It’s a sad statistic that the number of people in the UK without a Will is at an all-time high. Over 31 million of us now run the risk of dying intestate. That might sound like just another piece of legal-jargon thrown out there to scare and confuse us all, but in reality it is a term that has big consequences and shouldn’t be dismissed in a cloud of “I don’t want to think about this!”
Put simply, if you die without having a Will in place you die ‘intestate’. This means your property and possessions will be distributed according to the law and may not go to the people you want them to. In some cases, assets pass to the Treasury (Government).
It is said that all that is certain in life is death and taxes! Now, that’s not a statement that is going to lift your spirits and have you skipping down the street, but it does put a certain practical spin on things. Thinking about your Will is not a morbid thing – you make practical choices every day to look after yourself and your family. Making a Will is just one other choice that is sensible to make.
It doesn’t matter how simple or complicated you consider your personal circumstances to be. There are few or no examples where having a Will would be detrimental to you. It also makes things easier for your loved ones. Dying without a Will can have many cost and time implications, making an already upsetting situation even more difficult to deal with.
Five things you may not know about Wills:
1. Rules about creating a valid Will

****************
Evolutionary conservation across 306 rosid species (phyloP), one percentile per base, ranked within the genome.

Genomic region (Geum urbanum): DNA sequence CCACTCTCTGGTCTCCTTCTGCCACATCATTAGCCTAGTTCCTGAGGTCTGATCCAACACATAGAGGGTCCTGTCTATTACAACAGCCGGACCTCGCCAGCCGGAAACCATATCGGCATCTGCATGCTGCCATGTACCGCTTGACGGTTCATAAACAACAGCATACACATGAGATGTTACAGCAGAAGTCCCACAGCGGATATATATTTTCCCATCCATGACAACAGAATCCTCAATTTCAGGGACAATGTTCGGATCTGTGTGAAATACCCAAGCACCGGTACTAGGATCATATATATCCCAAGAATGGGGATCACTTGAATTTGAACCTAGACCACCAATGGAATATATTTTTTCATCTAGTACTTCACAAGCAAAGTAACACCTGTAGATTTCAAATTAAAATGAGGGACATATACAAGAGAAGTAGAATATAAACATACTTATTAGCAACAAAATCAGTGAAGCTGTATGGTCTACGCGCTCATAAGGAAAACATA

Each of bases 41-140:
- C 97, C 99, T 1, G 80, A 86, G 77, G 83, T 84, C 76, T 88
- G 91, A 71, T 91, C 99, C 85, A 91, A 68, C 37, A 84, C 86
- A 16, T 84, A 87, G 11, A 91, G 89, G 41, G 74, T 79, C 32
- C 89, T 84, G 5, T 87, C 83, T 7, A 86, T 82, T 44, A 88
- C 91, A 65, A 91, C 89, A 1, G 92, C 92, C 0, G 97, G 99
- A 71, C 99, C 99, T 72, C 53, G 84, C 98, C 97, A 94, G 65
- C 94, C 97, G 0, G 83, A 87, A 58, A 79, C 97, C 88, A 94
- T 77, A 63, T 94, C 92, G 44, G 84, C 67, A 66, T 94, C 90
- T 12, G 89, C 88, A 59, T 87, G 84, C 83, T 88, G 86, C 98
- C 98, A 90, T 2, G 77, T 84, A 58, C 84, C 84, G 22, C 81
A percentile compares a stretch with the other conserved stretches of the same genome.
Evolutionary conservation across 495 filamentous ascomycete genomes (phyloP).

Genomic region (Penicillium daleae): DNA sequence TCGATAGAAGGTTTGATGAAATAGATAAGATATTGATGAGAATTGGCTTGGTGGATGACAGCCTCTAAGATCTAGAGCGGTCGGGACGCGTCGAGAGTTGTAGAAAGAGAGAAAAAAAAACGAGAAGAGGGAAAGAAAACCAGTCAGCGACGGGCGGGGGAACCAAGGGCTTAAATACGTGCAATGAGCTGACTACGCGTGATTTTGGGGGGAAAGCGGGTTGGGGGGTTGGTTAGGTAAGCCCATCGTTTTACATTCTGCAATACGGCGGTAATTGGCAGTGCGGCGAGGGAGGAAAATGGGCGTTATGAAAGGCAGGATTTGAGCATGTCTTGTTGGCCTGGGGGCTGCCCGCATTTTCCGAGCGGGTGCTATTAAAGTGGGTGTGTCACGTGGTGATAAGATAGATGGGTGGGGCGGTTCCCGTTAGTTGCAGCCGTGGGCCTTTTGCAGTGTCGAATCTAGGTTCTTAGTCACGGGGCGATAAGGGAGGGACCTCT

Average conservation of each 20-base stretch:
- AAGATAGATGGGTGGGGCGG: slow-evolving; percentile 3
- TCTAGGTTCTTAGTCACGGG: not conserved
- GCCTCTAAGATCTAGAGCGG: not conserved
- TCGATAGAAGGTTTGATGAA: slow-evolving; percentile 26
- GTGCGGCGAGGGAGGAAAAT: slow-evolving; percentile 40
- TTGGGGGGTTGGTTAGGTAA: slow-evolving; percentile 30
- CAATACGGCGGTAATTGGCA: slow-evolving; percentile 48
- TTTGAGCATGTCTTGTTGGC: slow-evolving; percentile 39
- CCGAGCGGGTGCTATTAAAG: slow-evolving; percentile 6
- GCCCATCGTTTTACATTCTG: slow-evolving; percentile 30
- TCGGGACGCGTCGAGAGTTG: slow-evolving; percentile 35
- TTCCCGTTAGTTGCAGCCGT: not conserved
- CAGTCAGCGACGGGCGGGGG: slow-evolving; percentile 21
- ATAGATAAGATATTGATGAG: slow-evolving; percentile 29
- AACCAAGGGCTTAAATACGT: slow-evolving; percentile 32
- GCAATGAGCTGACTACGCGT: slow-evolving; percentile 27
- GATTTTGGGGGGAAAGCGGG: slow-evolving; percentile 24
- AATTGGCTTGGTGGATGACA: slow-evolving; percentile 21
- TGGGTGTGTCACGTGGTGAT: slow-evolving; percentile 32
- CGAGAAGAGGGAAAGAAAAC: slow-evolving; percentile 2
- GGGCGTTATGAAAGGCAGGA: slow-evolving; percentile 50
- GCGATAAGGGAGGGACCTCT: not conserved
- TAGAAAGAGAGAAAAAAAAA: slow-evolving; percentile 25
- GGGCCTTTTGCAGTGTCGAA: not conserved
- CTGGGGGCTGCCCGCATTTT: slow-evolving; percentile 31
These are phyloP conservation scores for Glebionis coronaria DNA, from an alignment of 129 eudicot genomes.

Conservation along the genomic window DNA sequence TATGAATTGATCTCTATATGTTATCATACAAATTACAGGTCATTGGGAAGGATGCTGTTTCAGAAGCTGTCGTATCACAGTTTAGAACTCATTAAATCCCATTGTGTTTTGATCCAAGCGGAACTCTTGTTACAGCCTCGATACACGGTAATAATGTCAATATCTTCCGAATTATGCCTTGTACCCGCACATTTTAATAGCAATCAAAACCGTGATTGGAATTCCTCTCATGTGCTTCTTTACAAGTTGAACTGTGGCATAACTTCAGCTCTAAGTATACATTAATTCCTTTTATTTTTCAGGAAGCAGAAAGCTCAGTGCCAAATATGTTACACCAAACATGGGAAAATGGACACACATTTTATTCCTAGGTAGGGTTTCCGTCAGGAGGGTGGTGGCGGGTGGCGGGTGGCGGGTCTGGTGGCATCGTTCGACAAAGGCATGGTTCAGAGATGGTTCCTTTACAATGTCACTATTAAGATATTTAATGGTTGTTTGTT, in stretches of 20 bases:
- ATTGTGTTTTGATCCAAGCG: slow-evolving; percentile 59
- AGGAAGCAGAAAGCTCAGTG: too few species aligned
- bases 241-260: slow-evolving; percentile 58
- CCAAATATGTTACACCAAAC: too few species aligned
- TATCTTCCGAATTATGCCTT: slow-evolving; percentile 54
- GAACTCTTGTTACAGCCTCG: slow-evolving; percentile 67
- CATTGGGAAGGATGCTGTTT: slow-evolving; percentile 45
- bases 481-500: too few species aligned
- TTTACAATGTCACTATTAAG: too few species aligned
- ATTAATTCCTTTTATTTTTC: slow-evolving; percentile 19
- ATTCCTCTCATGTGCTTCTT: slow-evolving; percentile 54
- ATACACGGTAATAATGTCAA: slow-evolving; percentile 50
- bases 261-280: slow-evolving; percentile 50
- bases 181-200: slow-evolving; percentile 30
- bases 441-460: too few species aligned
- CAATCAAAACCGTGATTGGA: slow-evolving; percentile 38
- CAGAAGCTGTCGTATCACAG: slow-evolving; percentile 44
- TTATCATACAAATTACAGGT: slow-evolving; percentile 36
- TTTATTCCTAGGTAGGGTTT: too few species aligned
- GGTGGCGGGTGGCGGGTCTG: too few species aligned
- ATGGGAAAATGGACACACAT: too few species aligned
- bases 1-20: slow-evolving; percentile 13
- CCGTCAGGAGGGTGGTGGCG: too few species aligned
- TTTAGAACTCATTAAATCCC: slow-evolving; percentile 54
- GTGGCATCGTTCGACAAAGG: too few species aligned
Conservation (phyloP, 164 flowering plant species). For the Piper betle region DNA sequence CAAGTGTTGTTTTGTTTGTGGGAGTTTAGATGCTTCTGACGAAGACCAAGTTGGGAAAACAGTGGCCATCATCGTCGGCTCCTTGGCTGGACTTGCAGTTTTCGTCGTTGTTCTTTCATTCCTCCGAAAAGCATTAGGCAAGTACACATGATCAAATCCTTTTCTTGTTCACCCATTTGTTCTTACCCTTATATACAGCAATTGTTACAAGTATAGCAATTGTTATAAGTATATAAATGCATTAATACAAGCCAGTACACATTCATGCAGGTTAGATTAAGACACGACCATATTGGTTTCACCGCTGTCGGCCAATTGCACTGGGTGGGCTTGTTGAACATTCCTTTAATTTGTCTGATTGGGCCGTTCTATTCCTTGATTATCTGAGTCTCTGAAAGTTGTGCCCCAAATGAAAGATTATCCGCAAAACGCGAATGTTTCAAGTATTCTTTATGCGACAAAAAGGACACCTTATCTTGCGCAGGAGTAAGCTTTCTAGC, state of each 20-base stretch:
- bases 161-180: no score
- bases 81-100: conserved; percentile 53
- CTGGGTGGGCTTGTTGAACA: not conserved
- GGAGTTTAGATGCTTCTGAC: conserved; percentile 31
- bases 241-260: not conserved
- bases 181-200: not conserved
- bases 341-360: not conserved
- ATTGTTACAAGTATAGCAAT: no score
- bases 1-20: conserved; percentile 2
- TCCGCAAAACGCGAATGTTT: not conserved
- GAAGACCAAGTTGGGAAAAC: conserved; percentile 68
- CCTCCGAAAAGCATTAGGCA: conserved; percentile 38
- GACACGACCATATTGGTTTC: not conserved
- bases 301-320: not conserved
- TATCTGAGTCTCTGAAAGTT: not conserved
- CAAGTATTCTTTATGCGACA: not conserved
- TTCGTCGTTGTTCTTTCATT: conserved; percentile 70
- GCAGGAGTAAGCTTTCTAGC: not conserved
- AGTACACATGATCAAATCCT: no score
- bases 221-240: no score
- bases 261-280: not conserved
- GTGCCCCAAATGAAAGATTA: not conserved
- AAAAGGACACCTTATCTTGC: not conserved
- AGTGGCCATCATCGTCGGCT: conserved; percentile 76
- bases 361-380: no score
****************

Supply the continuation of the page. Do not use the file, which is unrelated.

Although the Will writing industry is unregulated in England and Wales there are some rules about creating a valid Will; such as making sure it is signed and witnessed correctly, by appropriate people. The wording contained in a Will is also crucial to ensure there is no misinterpretation and that it is clear to all concerned what your intentions are. Using a specialist lawyer to help you draft your Will ensures that the will is valid and contains the appropriate wording so it cannot be misconstrued by anyone looking to challenge your Will.
2. The cost of a Will
There are many Will writing services available today – from DIY kits to professionally prepared Wills. The price and quality of these services can vary greatly and it’s not always clear from the outset what the final costs are going to be. Using a free or cheap DIY kit might get the job done but may not leave you confident that everything has been covered effectively, using the correct wording. You are not obliged to use a lawyer to help you create your Will but, if you do, we’d recommend using one that offers transparent fixed-fees from the outset, like MRIB Legal Services.
3. Wills need to be reviewed
A Will can only be expected to reflect your personal circumstances at the time it is written. If your circumstances change at any point; if you marry or divorce, if you move home or have children, you should review your Will and update it as necessary. Once a Will has been signed it cannot be edited off the cuff and remain valid, you will need the help of a lawyer but bear in mind there might be a cost involved. At MRIB Legal Services we offer free lifetime reviews on our Wills.
4. Common law marriages
The rules of intestacy don’t recognise a longstanding partner or ‘common law marriage’. This means that if an unmarried person doesn’t have a Will in place and passes away leaving a partner, the partner won’t inherit any of their assets.
5. Lasting Powers of Attorney
Wills and Lasting Powers of Attorney are entirely different documents. A Lasting Power of Attorney gives someone you trust the legal authority to make decisions about your health or financial affairs if you were to lose mental or physical ability. People listed as executors in your Will do not have this authority during your lifetime.
If you’d like to know more about Wills or Lasting Powers of Attorney please contact MRIB Legal Services on 01494 611 770 or firstname.lastname@example.org